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Vasopressin-Induced Hyponatremia in Infants Following Cardiovascular Surgery

Ann Pharmacother. 2022 Jun 17:10600280221103576. doi: 10.1177/10600280221103576. Online ahead of print.


BACKGROUND: Vasopressin is increasingly used in infants following cardiac surgery. Hyponatremia is a noted adverse event, but incidence and risk factors remain undefined.

OBJECTIVE: The primary objective was to identify the incidence of vasopressin-induced hyponatremia. Secondary objectives included comparing baseline and change in serum sodium concentrations between infants receiving vasopressin with and without hyponatremia, and comparing vasopressin dose, duration, and clinical characteristics in those with and without hyponatremia.

METHODS: This Institutional Review Board-approved, retrospective case-control study included infants <6 months following cardiac surgery receiving vasopressin for ≥6 hours at a tertiary care, academic hospital. Patients who developed hyponatremia, cases, were matched to controls in a 1:2 fashion. Demographics and clinical characteristics were collected. Descriptive and inferential statistics were employed. A conditional logistic regression was used to assess odds of hyponatremia.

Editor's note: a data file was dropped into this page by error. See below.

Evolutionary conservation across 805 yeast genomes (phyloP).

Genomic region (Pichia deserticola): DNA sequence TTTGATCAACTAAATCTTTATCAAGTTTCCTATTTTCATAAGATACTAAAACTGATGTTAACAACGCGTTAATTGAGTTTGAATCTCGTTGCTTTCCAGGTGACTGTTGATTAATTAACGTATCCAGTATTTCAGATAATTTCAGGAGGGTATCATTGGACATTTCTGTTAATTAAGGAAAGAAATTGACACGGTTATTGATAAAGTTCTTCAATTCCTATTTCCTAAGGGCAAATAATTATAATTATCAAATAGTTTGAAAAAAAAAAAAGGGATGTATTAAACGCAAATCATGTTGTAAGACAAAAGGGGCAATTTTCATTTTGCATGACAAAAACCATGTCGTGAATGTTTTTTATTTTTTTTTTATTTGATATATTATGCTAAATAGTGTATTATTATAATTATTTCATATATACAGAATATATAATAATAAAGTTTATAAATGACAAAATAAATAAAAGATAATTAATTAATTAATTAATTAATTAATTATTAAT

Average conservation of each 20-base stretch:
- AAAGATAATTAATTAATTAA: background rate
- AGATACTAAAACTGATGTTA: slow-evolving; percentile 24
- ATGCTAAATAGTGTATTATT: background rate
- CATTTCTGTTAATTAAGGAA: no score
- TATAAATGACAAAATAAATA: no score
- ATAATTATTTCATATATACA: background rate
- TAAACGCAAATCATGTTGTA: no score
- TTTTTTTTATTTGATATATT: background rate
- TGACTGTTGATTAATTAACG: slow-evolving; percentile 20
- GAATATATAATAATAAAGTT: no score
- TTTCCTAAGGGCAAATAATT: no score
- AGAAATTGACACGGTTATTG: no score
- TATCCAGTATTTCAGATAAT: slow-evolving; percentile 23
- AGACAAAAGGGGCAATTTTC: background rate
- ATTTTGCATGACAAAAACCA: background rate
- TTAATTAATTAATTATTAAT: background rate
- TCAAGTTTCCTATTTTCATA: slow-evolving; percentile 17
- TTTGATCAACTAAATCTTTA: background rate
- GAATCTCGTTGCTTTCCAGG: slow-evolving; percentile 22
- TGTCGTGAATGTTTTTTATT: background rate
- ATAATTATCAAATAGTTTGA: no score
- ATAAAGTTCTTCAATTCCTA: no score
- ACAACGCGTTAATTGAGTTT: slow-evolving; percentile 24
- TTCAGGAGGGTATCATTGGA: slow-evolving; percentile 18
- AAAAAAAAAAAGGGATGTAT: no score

RESULTS: Of the included 142 infants, 20 (14.1%) developed hyponatremia and were matched with 40 controls. There was significant difference in median nadir between controls and cases, 142.0 versus 128.5 mEq/L (<0.001). A significantly higher number of cases received corticosteroids, loop diuretics, and chlorothiazide versus controls. The regression analysis demonstrated that each additional hour of vasopressin increased the odds of developing hyponatremia by 5% (adjusted odds ratio 1.05 [confidence interval 1-1.1]).

CONCLUSIONS AND RELEVANCE: Vasopressin-induced hyponatremia incidence was <15%. Vasopressin duration was independently associated with hyponatremia development.

PMID:35713009 | DOI:10.1177/10600280221103576

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